CarrierDirect was started by Jett McCandless in 2011. The company provides consulting services to top third-party logistics companies and carriers.
When Jett McCandless launched CarrierDirect in 2011, it was the culmination of more than a decade of experience in the transportation industry. That experience served McCandless well, especially considering that two years after opening, the company was able to bring in $40 million in revenue and $3.5 million in net profit. BusinessNewsDaily spoke with McCandless about his journey, how he overcame obstacles and what other businesses can learn from his story.
BusinessNewsDaily: What did you want to be when you grew up?
Jett McCandless: I wanted to be a fireman like many other young boys, but I noticed a difference in lifestyles between my parents and my friends' parents who owned businesses. There was great contrast in day-to-day living. I didn't understand the details of either but had a burning desire to figure it out.
BND: What did your parents do for a living?
JM: My dad was a printer at print shop, and my mom worked basic entry-level jobs.
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BND: Can you talk a little about your businesses and how you got your start?
JM: We grew up poor. I wanted Michael Jordan sneakers like the rich kids in fifth grade, but there was no way my parents had $120 to spend on shoes in the late 1980s. I tried applying for jobs but was too young, so I started a lawn mowing company. From then, I was in and out of corporate America and owned various businesses. Unfortunately, for most of my life I thought making a mistake meant I was a failure, so I was hesitant to become a full-time entrepreneur. Now, I have owned or been a principal at a real estate company, marketing companies and various types of businesses in the freight industry.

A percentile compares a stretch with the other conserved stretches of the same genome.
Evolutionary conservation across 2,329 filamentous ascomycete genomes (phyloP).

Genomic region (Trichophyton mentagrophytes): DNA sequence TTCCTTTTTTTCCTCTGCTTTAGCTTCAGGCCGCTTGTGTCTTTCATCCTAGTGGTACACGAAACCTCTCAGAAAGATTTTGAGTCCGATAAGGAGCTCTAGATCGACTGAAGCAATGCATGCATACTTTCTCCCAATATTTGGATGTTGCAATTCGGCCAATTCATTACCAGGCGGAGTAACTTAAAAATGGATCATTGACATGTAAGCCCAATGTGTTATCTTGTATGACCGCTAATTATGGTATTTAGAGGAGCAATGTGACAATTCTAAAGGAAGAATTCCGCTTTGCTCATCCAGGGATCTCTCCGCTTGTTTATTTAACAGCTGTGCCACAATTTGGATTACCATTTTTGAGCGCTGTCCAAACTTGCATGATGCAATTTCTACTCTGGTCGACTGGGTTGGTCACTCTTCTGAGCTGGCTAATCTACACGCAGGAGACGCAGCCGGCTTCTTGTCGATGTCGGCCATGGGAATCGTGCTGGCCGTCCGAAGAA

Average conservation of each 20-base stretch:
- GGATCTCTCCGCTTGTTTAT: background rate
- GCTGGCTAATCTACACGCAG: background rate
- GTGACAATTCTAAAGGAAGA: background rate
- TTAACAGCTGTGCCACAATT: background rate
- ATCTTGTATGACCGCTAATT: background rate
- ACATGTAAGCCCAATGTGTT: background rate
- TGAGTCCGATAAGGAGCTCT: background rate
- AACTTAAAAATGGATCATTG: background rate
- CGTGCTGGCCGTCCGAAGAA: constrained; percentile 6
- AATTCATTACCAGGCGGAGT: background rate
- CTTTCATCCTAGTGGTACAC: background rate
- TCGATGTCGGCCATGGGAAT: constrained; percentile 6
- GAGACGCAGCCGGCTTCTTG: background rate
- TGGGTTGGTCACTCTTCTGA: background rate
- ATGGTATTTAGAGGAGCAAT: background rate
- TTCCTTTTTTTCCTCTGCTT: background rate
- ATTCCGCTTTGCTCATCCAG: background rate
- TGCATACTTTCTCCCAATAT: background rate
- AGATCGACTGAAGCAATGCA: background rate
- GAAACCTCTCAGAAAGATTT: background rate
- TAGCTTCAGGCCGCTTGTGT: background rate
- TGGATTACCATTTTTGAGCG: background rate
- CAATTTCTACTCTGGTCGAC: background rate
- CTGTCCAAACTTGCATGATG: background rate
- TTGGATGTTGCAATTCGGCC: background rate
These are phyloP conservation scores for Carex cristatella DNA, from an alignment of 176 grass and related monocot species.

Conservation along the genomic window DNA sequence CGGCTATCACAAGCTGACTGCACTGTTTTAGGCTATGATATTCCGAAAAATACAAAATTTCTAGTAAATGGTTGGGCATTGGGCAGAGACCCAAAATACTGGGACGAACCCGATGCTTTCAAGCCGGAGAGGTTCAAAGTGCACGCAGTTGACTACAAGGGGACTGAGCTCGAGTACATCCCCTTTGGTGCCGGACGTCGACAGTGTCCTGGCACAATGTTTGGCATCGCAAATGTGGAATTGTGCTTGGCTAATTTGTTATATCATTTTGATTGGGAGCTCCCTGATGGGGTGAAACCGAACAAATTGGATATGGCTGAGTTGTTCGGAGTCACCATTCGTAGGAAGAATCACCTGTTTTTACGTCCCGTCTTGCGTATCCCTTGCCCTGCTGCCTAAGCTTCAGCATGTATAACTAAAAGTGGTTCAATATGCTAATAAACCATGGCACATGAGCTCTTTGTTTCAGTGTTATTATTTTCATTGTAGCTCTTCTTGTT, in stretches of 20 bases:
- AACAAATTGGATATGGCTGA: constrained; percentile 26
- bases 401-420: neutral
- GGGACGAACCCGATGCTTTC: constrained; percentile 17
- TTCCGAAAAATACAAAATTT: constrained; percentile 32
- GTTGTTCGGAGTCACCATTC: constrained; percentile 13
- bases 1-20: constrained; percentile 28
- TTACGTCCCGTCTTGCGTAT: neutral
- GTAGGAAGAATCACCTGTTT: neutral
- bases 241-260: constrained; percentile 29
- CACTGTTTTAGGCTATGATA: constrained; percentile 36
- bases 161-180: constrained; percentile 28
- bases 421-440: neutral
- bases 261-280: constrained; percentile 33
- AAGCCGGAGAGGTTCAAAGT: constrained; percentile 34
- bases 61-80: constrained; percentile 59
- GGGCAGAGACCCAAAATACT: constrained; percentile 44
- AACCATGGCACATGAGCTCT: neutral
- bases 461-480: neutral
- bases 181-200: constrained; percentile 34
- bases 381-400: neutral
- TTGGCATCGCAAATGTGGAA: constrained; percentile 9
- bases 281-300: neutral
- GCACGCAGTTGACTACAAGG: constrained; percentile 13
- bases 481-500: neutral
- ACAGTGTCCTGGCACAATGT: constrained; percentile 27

BND: What's the best part of owning your own business?
JM: The best part of owning my own business is having the opportunity to innovate and make bets on ideas you believe in. That flexibility does come with great responsibility, as others rely on you and those bets paying off to support their families.
BND: What's the biggest mistake you've made as an entrepreneur?
JM: I've made thousands of big and small mistakes, which have helped me to become the person I am today. I see mistakes as opportunities to learn for future situations rather than thinking of them as individual failures. However, the single biggest mistake I've made was doing business with people who didn't share the same morals and values as me, but even those experiences were beneficial in the long run. There were definitely a few bumpy years along the way to reaching success, but those ultimately led me to my current understanding of how crucial morals and values function as a strong foundation for business.
BND: What was your main motivation in starting this business?
JM: My goal was to help carriers under $500 million in revenue to compete in an increasingly complex marketplace. They generally don't have the exposure to develop a strategy to allow them to tap into the most powerful sales force in transportation: the fairly new model of the third-party logistics company.
BND: What was the biggest challenge you encountered, and how did you overcome it?
JM: When CarrierDirect was first starting out, our model followed an entirely new format and way of thinking, with no other companies in the market to use as a prototype to say, "We are like ABC company but different because ..." It took some time and results for us to overcome this obstacle, but after we acquired a handful of successful case studies, the market embraced us.
BND: What is the best bit of advice you have for other entrepreneurs?
JM: Write your business plan in pencil and have a big eraser. Find someone that complements your weaknesses and bring them on board. Build relationships with mentors.